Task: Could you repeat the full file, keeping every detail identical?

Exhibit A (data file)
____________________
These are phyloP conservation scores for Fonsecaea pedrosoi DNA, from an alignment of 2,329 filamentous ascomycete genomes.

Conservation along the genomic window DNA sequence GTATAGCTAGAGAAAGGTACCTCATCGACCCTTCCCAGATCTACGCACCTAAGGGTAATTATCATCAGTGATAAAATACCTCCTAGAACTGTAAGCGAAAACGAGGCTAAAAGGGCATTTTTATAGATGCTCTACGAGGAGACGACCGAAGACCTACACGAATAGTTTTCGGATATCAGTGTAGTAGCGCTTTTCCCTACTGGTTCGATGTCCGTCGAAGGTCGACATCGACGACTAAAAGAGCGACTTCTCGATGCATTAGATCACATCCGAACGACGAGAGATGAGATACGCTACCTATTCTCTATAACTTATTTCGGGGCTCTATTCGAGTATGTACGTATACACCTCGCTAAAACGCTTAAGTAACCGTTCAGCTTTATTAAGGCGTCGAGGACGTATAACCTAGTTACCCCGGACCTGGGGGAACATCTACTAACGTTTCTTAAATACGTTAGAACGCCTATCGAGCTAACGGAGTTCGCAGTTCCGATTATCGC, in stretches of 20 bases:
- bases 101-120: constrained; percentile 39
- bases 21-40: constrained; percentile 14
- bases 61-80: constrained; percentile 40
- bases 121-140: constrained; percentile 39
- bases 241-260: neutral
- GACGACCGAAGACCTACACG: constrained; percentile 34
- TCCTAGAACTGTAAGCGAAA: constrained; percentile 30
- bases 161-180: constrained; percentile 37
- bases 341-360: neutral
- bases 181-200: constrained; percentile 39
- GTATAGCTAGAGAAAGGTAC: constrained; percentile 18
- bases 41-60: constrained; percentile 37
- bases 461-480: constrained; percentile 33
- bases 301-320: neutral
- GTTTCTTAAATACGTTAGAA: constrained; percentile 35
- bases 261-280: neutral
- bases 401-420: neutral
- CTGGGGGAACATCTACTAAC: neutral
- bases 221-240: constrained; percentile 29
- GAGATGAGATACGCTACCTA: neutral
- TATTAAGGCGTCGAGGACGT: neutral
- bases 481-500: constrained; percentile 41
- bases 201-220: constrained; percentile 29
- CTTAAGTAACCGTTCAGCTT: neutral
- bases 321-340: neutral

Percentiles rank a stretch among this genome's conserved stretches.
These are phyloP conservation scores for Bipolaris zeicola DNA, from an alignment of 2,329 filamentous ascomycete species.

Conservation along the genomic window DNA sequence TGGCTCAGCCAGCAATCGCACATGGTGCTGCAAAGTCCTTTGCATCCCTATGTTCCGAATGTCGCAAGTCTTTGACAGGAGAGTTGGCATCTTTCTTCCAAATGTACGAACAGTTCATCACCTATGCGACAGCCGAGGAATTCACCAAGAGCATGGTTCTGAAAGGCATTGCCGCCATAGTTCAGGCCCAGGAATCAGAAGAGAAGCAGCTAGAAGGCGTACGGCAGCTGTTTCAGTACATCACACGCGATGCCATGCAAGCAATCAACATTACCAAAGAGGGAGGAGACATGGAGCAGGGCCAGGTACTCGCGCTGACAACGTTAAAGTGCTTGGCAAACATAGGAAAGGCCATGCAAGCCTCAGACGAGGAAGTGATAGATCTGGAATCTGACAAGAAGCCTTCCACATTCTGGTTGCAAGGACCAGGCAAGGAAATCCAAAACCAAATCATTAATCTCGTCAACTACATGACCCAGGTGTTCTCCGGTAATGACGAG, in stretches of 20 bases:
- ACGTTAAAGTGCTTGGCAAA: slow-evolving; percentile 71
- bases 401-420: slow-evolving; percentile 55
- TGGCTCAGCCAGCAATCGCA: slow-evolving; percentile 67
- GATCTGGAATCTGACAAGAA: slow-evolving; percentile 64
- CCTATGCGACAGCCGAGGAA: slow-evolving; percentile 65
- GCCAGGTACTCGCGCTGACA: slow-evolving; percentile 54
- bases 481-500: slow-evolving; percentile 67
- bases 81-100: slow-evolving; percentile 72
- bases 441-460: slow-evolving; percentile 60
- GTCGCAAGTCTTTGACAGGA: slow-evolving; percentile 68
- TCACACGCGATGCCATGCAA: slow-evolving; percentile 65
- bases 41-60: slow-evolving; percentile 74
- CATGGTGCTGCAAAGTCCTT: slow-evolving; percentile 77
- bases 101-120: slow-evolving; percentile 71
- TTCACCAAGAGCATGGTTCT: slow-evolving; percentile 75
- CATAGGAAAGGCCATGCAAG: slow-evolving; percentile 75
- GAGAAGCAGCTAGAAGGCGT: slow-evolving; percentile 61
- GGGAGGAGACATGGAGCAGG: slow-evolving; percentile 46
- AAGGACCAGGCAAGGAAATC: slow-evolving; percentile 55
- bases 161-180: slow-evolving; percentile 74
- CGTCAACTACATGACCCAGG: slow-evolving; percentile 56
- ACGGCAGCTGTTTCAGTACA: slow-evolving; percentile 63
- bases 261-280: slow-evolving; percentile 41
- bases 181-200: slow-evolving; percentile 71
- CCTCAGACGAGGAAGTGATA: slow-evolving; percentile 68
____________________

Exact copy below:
These are phyloP conservation scores for Fonsecaea pedrosoi DNA, from an alignment of 2,329 filamentous ascomycete genomes.

Conservation along the genomic window DNA sequence GTATAGCTAGAGAAAGGTACCTCATCGACCCTTCCCAGATCTACGCACCTAAGGGTAATTATCATCAGTGATAAAATACCTCCTAGAACTGTAAGCGAAAACGAGGCTAAAAGGGCATTTTTATAGATGCTCTACGAGGAGACGACCGAAGACCTACACGAATAGTTTTCGGATATCAGTGTAGTAGCGCTTTTCCCTACTGGTTCGATGTCCGTCGAAGGTCGACATCGACGACTAAAAGAGCGACTTCTCGATGCATTAGATCACATCCGAACGACGAGAGATGAGATACGCTACCTATTCTCTATAACTTATTTCGGGGCTCTATTCGAGTATGTACGTATACACCTCGCTAAAACGCTTAAGTAACCGTTCAGCTTTATTAAGGCGTCGAGGACGTATAACCTAGTTACCCCGGACCTGGGGGAACATCTACTAACGTTTCTTAAATACGTTAGAACGCCTATCGAGCTAACGGAGTTCGCAGTTCCGATTATCGC, in stretches of 20 bases:
- bases 101-120: constrained; percentile 39
- bases 21-40: constrained; percentile 14
- bases 61-80: constrained; percentile 40
- bases 121-140: constrained; percentile 39
- bases 241-260: neutral
- GACGACCGAAGACCTACACG: constrained; percentile 34
- TCCTAGAACTGTAAGCGAAA: constrained; percentile 30
- bases 161-180: constrained; percentile 37
- bases 341-360: neutral
- bases 181-200: constrained; percentile 39
- GTATAGCTAGAGAAAGGTAC: constrained; percentile 18
- bases 41-60: constrained; percentile 37
- bases 461-480: constrained; percentile 33
- bases 301-320: neutral
- GTTTCTTAAATACGTTAGAA: constrained; percentile 35
- bases 261-280: neutral
- bases 401-420: neutral
- CTGGGGGAACATCTACTAAC: neutral
- bases 221-240: constrained; percentile 29
- GAGATGAGATACGCTACCTA: neutral
- TATTAAGGCGTCGAGGACGT: neutral
- bases 481-500: constrained; percentile 41
- bases 201-220: constrained; percentile 29
- CTTAAGTAACCGTTCAGCTT: neutral
- bases 321-340: neutral

Percentiles rank a stretch among this genome's conserved stretches.
These are phyloP conservation scores for Bipolaris zeicola DNA, from an alignment of 2,329 filamentous ascomycete species.

Conservation along the genomic window DNA sequence TGGCTCAGCCAGCAATCGCACATGGTGCTGCAAAGTCCTTTGCATCCCTATGTTCCGAATGTCGCAAGTCTTTGACAGGAGAGTTGGCATCTTTCTTCCAAATGTACGAACAGTTCATCACCTATGCGACAGCCGAGGAATTCACCAAGAGCATGGTTCTGAAAGGCATTGCCGCCATAGTTCAGGCCCAGGAATCAGAAGAGAAGCAGCTAGAAGGCGTACGGCAGCTGTTTCAGTACATCACACGCGATGCCATGCAAGCAATCAACATTACCAAAGAGGGAGGAGACATGGAGCAGGGCCAGGTACTCGCGCTGACAACGTTAAAGTGCTTGGCAAACATAGGAAAGGCCATGCAAGCCTCAGACGAGGAAGTGATAGATCTGGAATCTGACAAGAAGCCTTCCACATTCTGGTTGCAAGGACCAGGCAAGGAAATCCAAAACCAAATCATTAATCTCGTCAACTACATGACCCAGGTGTTCTCCGGTAATGACGAG, in stretches of 20 bases:
- ACGTTAAAGTGCTTGGCAAA: slow-evolving; percentile 71
- bases 401-420: slow-evolving; percentile 55
- TGGCTCAGCCAGCAATCGCA: slow-evolving; percentile 67
- GATCTGGAATCTGACAAGAA: slow-evolving; percentile 64
- CCTATGCGACAGCCGAGGAA: slow-evolving; percentile 65
- GCCAGGTACTCGCGCTGACA: slow-evolving; percentile 54
- bases 481-500: slow-evolving; percentile 67
- bases 81-100: slow-evolving; percentile 72
- bases 441-460: slow-evolving; percentile 60
- GTCGCAAGTCTTTGACAGGA: slow-evolving; percentile 68
- TCACACGCGATGCCATGCAA: slow-evolving; percentile 65
- bases 41-60: slow-evolving; percentile 74
- CATGGTGCTGCAAAGTCCTT: slow-evolving; percentile 77
- bases 101-120: slow-evolving; percentile 71
- TTCACCAAGAGCATGGTTCT: slow-evolving; percentile 75
- CATAGGAAAGGCCATGCAAG: slow-evolving; percentile 75
- GAGAAGCAGCTAGAAGGCGT: slow-evolving; percentile 61
- GGGAGGAGACATGGAGCAGG: slow-evolving; percentile 46
- AAGGACCAGGCAAGGAAATC: slow-evolving; percentile 55
- bases 161-180: slow-evolving; percentile 74
- CGTCAACTACATGACCCAGG: slow-evolving; percentile 56
- ACGGCAGCTGTTTCAGTACA: slow-evolving; percentile 63
- bases 261-280: slow-evolving; percentile 41
- bases 181-200: slow-evolving; percentile 71
- CCTCAGACGAGGAAGTGATA: slow-evolving; percentile 68